The severity of scrub typhus varies considerably, which might correlate with the virulence of the particular O. tsutsugamushi strain responsible for the infection. There is evidence that frequency of eschars and rash in scrub typhus is dependent on the infecting genotype. South Korean individuals with the Boryong genotype have significantly higher incidence (97%) of eschars and skin rash compared to 74% with the Karp genotype.63 Karp genotypes (summer scrub typhus, isolated in Guangdong, Fujian, Hainan provinces in southern China) were found to be more virulent and caused more severe disease than Kawasaki genotypes (autumn–winter scrub typhus) isolated in Shandong and northern Jiangsu provinces in northern China.48 Eschar presence was not significant in severe and nonsevere scrub typhus.64

Clinical and laboratory parameters predicting severity in scrub typhus

Patients with possible scrub typhus with low body temperature, rapid pulse rate, presence of crepitation, low percentage of lymphocytes, low serum albumin, elevated aspartate aminotransferase, elevated serum creatinine, and positive urine albumin should be monitored closely for severity progression.60 Tables 2 and 3 provide a summary of the significant features predicting severity and outcome of scrub typhus. Parameters that show very significant P-values (0.01) by multivariate logistic regression analysis have been included in the tables. In a meta-analysis of 89 studies (19,644 patients with scrub typhus), fatal outcome was reported in 2,488 patients, with an overall mortality of 12.7%. Though increasing age was associated with fatality, presence or absence of eschars did not affect the outcome.65

Table 2 Predictors of mortality in patients diagnosed with scrub typhus (P<0.01)

Abbreviations: OR, odds ratio; CI, confidence interval; CNS, central nervous system; ARDS, acute respiratory distress syndrome; CXR, chest X-ray; CVP, central venous pressure; BP, blood pressure.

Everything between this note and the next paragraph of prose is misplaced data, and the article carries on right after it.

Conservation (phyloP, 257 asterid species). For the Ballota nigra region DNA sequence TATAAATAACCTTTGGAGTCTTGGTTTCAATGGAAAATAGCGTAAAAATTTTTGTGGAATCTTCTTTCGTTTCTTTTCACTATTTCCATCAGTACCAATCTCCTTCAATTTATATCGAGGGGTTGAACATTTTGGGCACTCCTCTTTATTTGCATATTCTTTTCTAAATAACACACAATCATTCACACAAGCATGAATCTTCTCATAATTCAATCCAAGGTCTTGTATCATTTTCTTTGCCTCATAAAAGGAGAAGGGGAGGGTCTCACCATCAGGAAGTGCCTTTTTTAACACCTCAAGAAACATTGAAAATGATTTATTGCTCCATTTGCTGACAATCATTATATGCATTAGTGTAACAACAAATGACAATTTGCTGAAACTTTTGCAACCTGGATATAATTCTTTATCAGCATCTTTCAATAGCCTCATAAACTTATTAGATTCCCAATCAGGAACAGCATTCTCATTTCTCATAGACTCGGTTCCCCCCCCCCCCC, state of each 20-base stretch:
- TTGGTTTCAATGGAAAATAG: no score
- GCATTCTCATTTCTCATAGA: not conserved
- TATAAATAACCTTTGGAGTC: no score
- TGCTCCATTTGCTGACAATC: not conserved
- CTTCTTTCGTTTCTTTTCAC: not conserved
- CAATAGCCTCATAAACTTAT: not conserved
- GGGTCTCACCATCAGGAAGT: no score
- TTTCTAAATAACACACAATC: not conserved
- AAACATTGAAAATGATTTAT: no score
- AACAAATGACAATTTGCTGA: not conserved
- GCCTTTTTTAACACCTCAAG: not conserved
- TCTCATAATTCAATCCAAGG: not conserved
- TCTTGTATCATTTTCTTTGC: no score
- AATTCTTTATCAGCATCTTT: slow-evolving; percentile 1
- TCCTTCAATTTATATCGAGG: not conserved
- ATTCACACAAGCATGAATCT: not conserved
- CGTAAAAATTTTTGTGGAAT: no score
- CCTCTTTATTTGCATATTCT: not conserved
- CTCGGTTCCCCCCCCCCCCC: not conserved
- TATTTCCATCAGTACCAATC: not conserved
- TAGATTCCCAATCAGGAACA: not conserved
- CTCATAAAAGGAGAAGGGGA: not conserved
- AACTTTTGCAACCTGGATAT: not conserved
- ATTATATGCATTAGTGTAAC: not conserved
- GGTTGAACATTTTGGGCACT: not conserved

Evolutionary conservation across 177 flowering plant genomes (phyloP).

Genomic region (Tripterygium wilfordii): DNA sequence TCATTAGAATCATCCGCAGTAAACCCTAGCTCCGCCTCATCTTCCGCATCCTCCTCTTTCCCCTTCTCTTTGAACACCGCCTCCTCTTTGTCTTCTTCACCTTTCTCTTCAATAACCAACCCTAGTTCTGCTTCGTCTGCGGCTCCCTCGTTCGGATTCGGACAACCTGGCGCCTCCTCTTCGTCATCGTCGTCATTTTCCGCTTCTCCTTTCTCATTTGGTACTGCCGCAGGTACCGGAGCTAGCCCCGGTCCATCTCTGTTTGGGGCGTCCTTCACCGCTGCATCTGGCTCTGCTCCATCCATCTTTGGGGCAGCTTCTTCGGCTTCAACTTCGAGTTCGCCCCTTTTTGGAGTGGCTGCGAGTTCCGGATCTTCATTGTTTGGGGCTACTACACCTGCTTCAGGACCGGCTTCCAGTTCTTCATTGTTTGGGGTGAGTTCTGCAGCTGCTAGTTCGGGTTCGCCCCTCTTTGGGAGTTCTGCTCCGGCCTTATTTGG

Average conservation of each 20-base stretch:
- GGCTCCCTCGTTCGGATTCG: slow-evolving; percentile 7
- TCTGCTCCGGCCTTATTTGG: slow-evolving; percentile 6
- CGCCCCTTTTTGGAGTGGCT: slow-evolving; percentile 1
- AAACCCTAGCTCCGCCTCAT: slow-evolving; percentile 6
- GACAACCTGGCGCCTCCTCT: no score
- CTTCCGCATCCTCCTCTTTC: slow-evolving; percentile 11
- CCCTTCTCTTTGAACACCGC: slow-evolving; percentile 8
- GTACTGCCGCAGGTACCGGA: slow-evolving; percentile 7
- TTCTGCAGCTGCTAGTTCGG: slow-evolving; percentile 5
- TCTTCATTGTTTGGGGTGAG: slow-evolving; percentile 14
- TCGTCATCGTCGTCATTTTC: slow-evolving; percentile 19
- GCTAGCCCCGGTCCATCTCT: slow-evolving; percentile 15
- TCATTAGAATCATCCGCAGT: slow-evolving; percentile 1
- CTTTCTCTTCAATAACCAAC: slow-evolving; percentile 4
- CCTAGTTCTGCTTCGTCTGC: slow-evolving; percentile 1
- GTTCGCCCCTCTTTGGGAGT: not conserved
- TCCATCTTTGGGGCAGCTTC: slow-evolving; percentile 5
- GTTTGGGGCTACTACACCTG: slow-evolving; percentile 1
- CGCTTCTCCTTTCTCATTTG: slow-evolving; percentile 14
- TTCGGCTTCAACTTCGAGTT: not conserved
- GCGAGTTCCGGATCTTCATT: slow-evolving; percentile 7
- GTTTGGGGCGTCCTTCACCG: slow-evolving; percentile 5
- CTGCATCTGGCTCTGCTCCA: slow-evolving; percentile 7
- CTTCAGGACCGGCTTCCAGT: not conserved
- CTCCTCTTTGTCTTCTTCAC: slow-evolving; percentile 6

Table 3 Parameters associated with adverse events in patients with scrub typhus (P<0.01)

Abbreviations: OR, odds ratio; CI, confidence interval; AKI, acute kidney injury; WBC, white blood cell; MDRD, Modification of Diet in Renal Disease; APACHE, Acute Physiology and Chronic Health Evaluation; ICU, intensive care unit; MODS, multiple-organ dysfunction syndrome; Htn, hypertension; DM, diabetes mellitus; CKD, chronic kidney disease.

Laboratory diagnosis of scrub typhus

Scrub typhus can mimic other acute febrile illnesses common in the tropics, especially when pathognomonic eschars are absent.10 Therefore, laboratory tests become mandatory for confirmation of the diagnosis.38,75,76 Methods available include direct methods like isolation of the pathogen in cell cultures (HeLa, L929, Vero, and BHK21) and detection of scrub typhus-specific DNA like 56 kDa, 47 kDa, 16S ribosomal RNA, and GroEL gene targets by polymerase chain reaction (PCR). Indirect methods include detection of antibodies to O. tsutsugamushi by immunofluorescence assay (IFA), enzyme-linked immunosorbent assay (ELISA),77 and rapid diagnostic assays.78,79 Tables 4 and 5 give performance characteristics of the available assays for laboratory confirmation of scrub typhus.

Table 4 Performance of nonmolecular diagnostic tests used for detection of scrub typhus

Abbreviations: IFA, immunofluorescence assay; ELISA, enzyme-linked immunosorbent assay; ICT, immunochromatographic test.

Table 5 Summary of performance characteristics of molecular assays for diagnosis of scrub typhus